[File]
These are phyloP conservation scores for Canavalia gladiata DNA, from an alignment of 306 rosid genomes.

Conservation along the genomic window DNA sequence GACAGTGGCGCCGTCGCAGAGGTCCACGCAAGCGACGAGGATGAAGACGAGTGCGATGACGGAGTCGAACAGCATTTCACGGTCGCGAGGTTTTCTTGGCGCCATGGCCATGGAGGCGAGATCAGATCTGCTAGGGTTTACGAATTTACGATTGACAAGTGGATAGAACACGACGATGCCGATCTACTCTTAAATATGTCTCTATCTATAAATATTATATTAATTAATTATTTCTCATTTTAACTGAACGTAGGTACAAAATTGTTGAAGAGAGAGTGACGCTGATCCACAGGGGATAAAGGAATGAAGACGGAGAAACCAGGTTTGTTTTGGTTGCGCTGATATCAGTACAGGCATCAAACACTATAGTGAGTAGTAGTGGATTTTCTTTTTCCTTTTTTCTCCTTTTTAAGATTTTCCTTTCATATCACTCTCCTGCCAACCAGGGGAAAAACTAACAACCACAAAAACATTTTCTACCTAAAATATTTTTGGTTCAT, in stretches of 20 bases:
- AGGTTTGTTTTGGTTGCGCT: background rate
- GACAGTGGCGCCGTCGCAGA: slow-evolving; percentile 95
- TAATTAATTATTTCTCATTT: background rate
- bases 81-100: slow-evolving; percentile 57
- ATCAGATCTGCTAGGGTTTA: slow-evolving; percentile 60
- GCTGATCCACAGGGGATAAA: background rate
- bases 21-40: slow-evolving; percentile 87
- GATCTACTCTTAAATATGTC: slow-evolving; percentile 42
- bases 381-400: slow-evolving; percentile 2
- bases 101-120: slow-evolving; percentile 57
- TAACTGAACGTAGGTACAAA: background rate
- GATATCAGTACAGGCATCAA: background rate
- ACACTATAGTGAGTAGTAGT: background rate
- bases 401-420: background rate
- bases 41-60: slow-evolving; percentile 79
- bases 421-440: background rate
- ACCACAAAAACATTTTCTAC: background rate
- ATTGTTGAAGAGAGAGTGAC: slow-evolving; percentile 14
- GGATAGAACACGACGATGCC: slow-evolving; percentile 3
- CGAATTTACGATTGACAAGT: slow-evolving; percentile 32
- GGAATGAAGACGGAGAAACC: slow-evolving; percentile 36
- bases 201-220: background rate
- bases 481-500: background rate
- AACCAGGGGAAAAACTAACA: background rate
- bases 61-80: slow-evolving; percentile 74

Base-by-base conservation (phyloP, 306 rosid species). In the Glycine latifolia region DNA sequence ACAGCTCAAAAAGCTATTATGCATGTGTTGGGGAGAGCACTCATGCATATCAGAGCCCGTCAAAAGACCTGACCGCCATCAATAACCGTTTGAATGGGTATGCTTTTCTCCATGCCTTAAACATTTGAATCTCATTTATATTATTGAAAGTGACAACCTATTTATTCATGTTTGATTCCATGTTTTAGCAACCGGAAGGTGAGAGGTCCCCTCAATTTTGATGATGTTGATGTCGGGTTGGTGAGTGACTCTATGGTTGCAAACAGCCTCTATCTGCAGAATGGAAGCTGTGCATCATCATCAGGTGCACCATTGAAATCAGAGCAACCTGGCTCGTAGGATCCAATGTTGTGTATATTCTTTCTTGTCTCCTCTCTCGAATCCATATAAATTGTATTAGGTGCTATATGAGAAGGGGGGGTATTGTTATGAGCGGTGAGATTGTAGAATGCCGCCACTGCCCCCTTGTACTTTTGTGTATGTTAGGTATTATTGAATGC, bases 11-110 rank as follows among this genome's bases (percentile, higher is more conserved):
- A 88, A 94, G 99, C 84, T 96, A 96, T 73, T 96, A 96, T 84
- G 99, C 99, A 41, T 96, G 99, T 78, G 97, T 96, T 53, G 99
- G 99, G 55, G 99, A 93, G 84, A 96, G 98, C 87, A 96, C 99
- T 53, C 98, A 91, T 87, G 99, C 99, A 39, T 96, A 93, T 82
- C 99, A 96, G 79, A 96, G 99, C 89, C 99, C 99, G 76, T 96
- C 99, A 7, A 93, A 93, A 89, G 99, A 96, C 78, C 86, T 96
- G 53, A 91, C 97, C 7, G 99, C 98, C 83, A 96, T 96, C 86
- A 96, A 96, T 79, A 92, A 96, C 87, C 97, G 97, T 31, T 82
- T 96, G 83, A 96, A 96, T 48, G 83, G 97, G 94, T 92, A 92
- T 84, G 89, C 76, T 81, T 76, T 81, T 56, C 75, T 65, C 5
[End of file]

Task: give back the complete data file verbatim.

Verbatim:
These are phyloP conservation scores for Canavalia gladiata DNA, from an alignment of 306 rosid genomes.

Conservation along the genomic window DNA sequence GACAGTGGCGCCGTCGCAGAGGTCCACGCAAGCGACGAGGATGAAGACGAGTGCGATGACGGAGTCGAACAGCATTTCACGGTCGCGAGGTTTTCTTGGCGCCATGGCCATGGAGGCGAGATCAGATCTGCTAGGGTTTACGAATTTACGATTGACAAGTGGATAGAACACGACGATGCCGATCTACTCTTAAATATGTCTCTATCTATAAATATTATATTAATTAATTATTTCTCATTTTAACTGAACGTAGGTACAAAATTGTTGAAGAGAGAGTGACGCTGATCCACAGGGGATAAAGGAATGAAGACGGAGAAACCAGGTTTGTTTTGGTTGCGCTGATATCAGTACAGGCATCAAACACTATAGTGAGTAGTAGTGGATTTTCTTTTTCCTTTTTTCTCCTTTTTAAGATTTTCCTTTCATATCACTCTCCTGCCAACCAGGGGAAAAACTAACAACCACAAAAACATTTTCTACCTAAAATATTTTTGGTTCAT, in stretches of 20 bases:
- AGGTTTGTTTTGGTTGCGCT: background rate
- GACAGTGGCGCCGTCGCAGA: slow-evolving; percentile 95
- TAATTAATTATTTCTCATTT: background rate
- bases 81-100: slow-evolving; percentile 57
- ATCAGATCTGCTAGGGTTTA: slow-evolving; percentile 60
- GCTGATCCACAGGGGATAAA: background rate
- bases 21-40: slow-evolving; percentile 87
- GATCTACTCTTAAATATGTC: slow-evolving; percentile 42
- bases 381-400: slow-evolving; percentile 2
- bases 101-120: slow-evolving; percentile 57
- TAACTGAACGTAGGTACAAA: background rate
- GATATCAGTACAGGCATCAA: background rate
- ACACTATAGTGAGTAGTAGT: background rate
- bases 401-420: background rate
- bases 41-60: slow-evolving; percentile 79
- bases 421-440: background rate
- ACCACAAAAACATTTTCTAC: background rate
- ATTGTTGAAGAGAGAGTGAC: slow-evolving; percentile 14
- GGATAGAACACGACGATGCC: slow-evolving; percentile 3
- CGAATTTACGATTGACAAGT: slow-evolving; percentile 32
- GGAATGAAGACGGAGAAACC: slow-evolving; percentile 36
- bases 201-220: background rate
- bases 481-500: background rate
- AACCAGGGGAAAAACTAACA: background rate
- bases 61-80: slow-evolving; percentile 74

Base-by-base conservation (phyloP, 306 rosid species). In the Glycine latifolia region DNA sequence ACAGCTCAAAAAGCTATTATGCATGTGTTGGGGAGAGCACTCATGCATATCAGAGCCCGTCAAAAGACCTGACCGCCATCAATAACCGTTTGAATGGGTATGCTTTTCTCCATGCCTTAAACATTTGAATCTCATTTATATTATTGAAAGTGACAACCTATTTATTCATGTTTGATTCCATGTTTTAGCAACCGGAAGGTGAGAGGTCCCCTCAATTTTGATGATGTTGATGTCGGGTTGGTGAGTGACTCTATGGTTGCAAACAGCCTCTATCTGCAGAATGGAAGCTGTGCATCATCATCAGGTGCACCATTGAAATCAGAGCAACCTGGCTCGTAGGATCCAATGTTGTGTATATTCTTTCTTGTCTCCTCTCTCGAATCCATATAAATTGTATTAGGTGCTATATGAGAAGGGGGGGTATTGTTATGAGCGGTGAGATTGTAGAATGCCGCCACTGCCCCCTTGTACTTTTGTGTATGTTAGGTATTATTGAATGC, bases 11-110 rank as follows among this genome's bases (percentile, higher is more conserved):
- A 88, A 94, G 99, C 84, T 96, A 96, T 73, T 96, A 96, T 84
- G 99, C 99, A 41, T 96, G 99, T 78, G 97, T 96, T 53, G 99
- G 99, G 55, G 99, A 93, G 84, A 96, G 98, C 87, A 96, C 99
- T 53, C 98, A 91, T 87, G 99, C 99, A 39, T 96, A 93, T 82
- C 99, A 96, G 79, A 96, G 99, C 89, C 99, C 99, G 76, T 96
- C 99, A 7, A 93, A 93, A 89, G 99, A 96, C 78, C 86, T 96
- G 53, A 91, C 97, C 7, G 99, C 98, C 83, A 96, T 96, C 86
- A 96, A 96, T 79, A 92, A 96, C 87, C 97, G 97, T 31, T 82
- T 96, G 83, A 96, A 96, T 48, G 83, G 97, G 94, T 92, A 92
- T 84, G 89, C 76, T 81, T 76, T 81, T 56, C 75, T 65, C 5